Do investors even believe this stock market? Despite reaping the benefits of the second longest bull market on record, investors seem to hate the rally. Wall Street Journal reporters Akane Otani and Chris Dieterich report:
Rather than celebrating this wealth-generating machine, individual investors have expressed in multiple surveys just how little enthusiasm they have for this stock market. For years, analysts have described an “unloved” or even “hated” stock rally, where prices defiantly rise despite one of the weakest U.S. economic recoveries on record, Washington’s policy sclerosis and geopolitical flashpoints from the Greek debt crisis and Brexit to North Korea’s nuclear threat.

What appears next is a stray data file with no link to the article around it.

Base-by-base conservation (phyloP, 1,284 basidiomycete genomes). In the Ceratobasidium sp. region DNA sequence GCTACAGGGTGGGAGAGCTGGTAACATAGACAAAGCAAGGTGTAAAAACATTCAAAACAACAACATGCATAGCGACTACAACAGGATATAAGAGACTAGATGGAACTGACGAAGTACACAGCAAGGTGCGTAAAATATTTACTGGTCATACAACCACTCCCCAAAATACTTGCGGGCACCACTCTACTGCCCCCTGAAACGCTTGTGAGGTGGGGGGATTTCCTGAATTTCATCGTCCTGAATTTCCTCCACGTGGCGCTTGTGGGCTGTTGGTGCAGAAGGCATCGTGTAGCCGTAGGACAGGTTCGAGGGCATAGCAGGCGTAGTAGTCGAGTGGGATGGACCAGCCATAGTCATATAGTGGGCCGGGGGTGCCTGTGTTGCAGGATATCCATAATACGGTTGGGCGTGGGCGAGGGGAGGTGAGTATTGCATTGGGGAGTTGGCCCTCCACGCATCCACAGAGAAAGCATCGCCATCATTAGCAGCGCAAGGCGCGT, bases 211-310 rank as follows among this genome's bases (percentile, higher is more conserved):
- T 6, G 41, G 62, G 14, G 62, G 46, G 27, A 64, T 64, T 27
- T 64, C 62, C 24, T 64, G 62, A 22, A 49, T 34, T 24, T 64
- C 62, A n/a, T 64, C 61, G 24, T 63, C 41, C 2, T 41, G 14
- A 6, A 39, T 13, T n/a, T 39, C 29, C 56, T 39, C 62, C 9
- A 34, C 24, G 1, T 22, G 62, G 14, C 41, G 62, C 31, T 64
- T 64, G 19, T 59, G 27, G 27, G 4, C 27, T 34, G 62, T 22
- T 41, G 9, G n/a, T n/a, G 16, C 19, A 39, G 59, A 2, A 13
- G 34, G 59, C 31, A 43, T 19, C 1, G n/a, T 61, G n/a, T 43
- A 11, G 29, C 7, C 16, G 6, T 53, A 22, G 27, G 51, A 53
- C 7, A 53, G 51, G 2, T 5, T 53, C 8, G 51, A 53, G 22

“It is the most disliked bull market of my career,” said John Fox, chief investment officer at Fenimore Asset Management. “No one is excited. This is not like 1999 and 2000, where you went to a bar and CNBC was on TV.”
Survey data indicate that American stock ownership is retreating. Sixty-two percent of Americans reported owning equities, on average, between the fall of the dot-com bubble and the onset of the global financial crisis, between 2001 and 2008, according to a Gallup survey from early 2017. That number shrunk to 54% during the current bull market, from 2009 to 2017.
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